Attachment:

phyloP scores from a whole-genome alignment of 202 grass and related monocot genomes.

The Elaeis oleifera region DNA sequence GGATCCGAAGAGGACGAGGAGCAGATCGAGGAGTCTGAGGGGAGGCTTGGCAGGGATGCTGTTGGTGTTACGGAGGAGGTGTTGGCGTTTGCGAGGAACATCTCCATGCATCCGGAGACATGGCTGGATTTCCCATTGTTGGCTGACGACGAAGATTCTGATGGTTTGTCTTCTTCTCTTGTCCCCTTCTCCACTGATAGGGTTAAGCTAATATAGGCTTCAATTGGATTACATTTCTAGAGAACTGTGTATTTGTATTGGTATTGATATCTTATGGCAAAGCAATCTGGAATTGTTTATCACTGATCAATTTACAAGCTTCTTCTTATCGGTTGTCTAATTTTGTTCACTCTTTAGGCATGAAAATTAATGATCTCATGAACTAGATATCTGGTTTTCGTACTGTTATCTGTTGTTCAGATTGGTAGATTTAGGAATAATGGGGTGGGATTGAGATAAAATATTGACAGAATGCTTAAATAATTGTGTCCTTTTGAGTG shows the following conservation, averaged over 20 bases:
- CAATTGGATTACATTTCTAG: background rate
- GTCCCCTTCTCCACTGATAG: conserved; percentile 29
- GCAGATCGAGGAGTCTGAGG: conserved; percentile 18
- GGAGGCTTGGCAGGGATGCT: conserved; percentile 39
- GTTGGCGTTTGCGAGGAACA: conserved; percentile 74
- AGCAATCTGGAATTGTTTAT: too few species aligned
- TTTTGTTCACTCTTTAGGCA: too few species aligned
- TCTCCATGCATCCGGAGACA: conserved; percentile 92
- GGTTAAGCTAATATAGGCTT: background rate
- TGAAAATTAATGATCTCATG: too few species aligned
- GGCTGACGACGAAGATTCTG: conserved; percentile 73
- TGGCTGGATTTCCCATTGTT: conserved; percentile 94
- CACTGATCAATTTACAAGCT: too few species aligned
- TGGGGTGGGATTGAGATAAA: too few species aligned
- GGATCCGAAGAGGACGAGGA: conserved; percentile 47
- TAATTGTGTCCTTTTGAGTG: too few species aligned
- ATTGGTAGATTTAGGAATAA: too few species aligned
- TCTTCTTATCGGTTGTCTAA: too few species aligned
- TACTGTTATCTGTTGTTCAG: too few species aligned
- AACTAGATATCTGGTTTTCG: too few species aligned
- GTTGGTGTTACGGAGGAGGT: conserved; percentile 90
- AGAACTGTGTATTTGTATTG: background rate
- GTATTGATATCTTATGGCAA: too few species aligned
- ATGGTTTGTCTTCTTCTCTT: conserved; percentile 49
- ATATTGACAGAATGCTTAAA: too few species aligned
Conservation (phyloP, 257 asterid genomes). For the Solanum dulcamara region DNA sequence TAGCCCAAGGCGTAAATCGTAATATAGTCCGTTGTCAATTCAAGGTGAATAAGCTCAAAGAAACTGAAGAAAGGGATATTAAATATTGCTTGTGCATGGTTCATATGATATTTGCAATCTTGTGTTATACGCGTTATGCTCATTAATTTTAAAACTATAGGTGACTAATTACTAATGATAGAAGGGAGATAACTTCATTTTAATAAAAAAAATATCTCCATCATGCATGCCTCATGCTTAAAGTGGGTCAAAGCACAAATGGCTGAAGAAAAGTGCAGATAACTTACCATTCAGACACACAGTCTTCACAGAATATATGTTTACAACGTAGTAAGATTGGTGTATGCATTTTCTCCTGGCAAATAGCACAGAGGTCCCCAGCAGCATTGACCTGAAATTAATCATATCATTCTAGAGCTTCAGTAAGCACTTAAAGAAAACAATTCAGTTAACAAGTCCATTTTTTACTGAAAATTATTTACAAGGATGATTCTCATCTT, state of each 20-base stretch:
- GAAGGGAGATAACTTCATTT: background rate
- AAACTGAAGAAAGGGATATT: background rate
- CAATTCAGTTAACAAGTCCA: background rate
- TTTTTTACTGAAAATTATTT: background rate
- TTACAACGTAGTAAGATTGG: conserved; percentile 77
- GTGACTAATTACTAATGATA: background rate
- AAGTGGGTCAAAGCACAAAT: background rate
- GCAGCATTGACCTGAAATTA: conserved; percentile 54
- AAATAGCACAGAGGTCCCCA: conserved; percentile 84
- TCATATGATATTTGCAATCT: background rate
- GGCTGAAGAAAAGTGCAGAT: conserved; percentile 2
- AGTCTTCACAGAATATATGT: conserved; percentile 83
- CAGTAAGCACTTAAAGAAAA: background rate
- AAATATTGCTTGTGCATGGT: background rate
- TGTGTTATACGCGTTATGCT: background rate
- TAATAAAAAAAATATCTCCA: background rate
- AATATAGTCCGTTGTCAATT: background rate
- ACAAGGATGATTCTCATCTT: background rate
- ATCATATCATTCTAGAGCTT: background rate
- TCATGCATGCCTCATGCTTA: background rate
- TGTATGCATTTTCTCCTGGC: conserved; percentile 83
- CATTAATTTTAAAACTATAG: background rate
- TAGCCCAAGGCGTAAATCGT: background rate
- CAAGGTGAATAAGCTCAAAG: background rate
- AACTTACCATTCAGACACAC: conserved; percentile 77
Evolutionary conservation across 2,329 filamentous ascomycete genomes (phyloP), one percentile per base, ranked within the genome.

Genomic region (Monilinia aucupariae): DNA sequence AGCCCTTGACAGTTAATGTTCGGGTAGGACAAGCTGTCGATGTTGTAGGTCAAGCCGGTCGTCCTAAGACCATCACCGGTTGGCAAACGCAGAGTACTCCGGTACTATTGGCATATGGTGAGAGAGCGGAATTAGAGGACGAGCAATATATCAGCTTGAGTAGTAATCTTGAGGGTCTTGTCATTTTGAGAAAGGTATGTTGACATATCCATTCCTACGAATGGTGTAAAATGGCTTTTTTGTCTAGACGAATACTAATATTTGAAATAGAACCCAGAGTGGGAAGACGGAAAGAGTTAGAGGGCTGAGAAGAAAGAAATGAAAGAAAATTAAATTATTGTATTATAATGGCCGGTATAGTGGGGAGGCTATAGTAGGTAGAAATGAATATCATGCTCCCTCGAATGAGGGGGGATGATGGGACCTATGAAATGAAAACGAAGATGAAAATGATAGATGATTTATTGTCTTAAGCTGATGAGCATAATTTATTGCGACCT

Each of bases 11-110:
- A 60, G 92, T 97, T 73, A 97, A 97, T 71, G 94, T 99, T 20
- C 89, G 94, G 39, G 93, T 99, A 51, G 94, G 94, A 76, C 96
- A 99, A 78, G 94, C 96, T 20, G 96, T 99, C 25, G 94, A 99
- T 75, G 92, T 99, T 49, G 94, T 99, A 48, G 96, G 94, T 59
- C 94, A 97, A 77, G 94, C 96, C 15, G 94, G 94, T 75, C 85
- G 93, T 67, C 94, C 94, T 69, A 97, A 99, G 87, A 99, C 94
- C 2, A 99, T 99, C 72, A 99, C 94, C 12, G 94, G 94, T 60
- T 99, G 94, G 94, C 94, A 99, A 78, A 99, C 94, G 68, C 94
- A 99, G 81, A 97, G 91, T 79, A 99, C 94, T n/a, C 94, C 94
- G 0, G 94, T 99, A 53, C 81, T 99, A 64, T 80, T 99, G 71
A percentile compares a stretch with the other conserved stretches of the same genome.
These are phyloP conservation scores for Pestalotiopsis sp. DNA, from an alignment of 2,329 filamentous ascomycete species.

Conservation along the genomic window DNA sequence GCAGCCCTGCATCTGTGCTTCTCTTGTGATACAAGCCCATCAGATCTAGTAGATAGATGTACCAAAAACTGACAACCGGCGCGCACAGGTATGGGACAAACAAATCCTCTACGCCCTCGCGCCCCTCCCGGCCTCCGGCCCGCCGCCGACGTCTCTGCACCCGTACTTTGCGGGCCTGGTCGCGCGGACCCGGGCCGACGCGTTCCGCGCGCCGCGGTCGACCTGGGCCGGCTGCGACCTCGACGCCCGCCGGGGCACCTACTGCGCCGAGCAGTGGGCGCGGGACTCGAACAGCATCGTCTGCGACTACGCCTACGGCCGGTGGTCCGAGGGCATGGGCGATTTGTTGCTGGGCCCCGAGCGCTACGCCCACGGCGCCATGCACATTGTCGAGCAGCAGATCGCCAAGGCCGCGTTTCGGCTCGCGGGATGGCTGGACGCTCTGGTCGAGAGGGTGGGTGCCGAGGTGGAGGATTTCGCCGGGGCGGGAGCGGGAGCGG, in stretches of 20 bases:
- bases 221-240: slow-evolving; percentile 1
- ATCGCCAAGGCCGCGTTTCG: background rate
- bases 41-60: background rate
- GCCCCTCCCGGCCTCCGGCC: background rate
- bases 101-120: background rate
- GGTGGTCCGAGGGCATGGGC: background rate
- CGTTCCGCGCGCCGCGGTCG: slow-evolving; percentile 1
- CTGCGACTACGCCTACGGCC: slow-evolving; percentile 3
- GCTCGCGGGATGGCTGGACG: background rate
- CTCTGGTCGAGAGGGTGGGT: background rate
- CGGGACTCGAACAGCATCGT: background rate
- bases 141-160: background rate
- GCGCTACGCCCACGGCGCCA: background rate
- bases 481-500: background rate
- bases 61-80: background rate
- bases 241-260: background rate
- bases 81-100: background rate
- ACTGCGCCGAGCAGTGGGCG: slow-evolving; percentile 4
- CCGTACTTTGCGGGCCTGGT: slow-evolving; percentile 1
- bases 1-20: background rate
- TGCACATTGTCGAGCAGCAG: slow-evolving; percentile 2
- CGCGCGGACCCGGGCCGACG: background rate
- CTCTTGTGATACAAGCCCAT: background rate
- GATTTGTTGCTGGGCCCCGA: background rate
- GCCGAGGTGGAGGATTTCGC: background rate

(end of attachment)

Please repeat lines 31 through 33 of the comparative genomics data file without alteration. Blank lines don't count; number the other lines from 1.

- CAATTCAGTTAACAAGTCCA: background rate
- TTTTTTACTGAAAATTATTT: background rate
- TTACAACGTAGTAAGATTGG: conserved; percentile 77